DA14 will soar through the sky at about 8 miles (13 km) per second. At that speed, an object of similar size on a collision course with Earth would strike with the force of about 2.4 million tons of dynamite. The last time that happened was in 1908 when an asteroid or comet exploded over Siberia, leveling 80 million trees over 830 square miles (2,150 sq km).

"Although they wouldn't (cause) a global catastrophe if they impact the Earth, they still do a lot of regional destruction," said Lindley Johnson, who oversees the Near-Earth Object Observations Program at NASA headquarters in Washington DC.

NASA has been on a mission to find and track all near-Earth objects that are .62 miles (1 km) in diameter or larger. The effort is intended to give scientists and engineers as much time as possible to learn if an asteroid or comet is on a collision course with Earth, in hopes sending up a spacecraft or taking other measures to avert catastrophe.

About 66 million years ago, a 6-mile diameter (10 km) object smashed into what is now the Yucatan Peninsula in Mexico leading to the demise of the dinosaurs as well as most plant and animal life on Earth.

The planet is regularly pelted with objects from space, adding up to about 100 tons of material per day, Yeomans said.

"Basketball-sized objects come in daily. Volkswagen-sized objects come in every couple of weeks. As you get to larger and larger sizes the number of objects out there is less and less, so the frequency of hits goes down," Yeomans said.

Something the size of DA14 can be expected to strike Earth about every 1,200 years.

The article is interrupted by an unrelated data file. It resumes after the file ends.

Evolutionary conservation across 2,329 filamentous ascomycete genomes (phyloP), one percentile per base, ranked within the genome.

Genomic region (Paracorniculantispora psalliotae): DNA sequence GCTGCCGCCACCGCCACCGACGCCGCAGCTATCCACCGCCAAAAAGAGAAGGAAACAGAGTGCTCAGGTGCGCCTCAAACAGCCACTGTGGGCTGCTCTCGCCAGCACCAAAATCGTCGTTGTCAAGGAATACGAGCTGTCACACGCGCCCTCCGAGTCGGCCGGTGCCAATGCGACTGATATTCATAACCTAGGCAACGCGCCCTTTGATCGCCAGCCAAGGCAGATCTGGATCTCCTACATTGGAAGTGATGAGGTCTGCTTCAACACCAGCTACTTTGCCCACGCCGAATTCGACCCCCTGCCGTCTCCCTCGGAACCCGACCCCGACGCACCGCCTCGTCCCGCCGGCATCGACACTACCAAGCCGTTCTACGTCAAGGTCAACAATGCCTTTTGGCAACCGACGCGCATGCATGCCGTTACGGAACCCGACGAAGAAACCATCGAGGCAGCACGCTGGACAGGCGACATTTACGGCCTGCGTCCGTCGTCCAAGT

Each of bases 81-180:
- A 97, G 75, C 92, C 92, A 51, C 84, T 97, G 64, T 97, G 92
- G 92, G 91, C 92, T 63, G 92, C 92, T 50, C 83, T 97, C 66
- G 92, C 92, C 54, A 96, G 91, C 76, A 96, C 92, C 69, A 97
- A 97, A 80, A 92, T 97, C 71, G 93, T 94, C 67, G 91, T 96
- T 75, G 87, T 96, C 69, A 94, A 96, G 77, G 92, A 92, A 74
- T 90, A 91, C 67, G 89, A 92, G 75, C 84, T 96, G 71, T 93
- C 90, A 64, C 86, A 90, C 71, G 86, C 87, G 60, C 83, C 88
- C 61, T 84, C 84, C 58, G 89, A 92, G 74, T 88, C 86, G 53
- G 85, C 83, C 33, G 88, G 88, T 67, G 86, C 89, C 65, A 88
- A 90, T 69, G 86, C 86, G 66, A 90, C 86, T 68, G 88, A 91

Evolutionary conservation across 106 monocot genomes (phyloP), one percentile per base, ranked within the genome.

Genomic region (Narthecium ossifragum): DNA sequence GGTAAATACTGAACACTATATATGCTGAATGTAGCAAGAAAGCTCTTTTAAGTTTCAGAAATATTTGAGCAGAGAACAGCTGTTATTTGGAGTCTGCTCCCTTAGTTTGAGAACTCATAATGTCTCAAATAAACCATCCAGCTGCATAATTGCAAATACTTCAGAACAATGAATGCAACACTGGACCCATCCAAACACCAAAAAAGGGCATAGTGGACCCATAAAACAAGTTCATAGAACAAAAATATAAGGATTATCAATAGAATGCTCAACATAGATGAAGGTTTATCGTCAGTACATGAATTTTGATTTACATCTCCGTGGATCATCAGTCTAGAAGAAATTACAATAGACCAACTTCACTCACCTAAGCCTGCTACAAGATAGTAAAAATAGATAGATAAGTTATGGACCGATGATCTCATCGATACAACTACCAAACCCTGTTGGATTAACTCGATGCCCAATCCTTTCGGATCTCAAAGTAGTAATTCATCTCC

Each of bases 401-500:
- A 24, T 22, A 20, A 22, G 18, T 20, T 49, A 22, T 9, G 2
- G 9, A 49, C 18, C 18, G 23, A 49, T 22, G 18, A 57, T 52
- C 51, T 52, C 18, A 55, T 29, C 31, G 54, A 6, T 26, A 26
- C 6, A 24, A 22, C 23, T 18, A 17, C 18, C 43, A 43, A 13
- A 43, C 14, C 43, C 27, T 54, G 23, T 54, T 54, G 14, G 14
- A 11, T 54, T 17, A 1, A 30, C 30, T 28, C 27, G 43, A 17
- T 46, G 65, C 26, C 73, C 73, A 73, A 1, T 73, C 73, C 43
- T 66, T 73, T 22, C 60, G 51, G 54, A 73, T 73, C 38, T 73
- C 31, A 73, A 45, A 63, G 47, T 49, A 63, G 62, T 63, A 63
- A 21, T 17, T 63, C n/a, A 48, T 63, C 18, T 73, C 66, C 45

"For objects of this size, this is the closest predicted encounter that we're aware of," Yeomans said.

(Editing by David Adams and Cynthia Osterman)

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Meteorite hits central Russia, more than 500 people hurt Empty Smaller version of Tunguska meteorite sows panic in Russia

Post by Golden Eagle on Sun Feb 24, 2013 11:05 pm

Smaller version of Tunguska meteorite sows panic in Russia

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Experts say that solid fragments of the meteor that struck Russia's Urals today will be very hard to find. The shock wave, which caused minor damage in the city of Chelyabinsk on February 15th, was the largest and the only negative manifestations of the falling meteor, Maxim Shingarkin, deputy chairman of the Duma Committee on Natural Resources, Environment and Ecology said in an interview with Pravda.Ru.

"The heavenly body that exploded in the morning of February 15 in the sky over Chelyabinsk, was a satellite of the asteroid, which is now flying in the vicinity of the orbit of our planet," the expert in radiation and nuclear safety said.

In pictures: Meteor explodes above Russia

Shingarkin compared the phenomenon in the Chelyabinsk region with the Tunguska meteorite: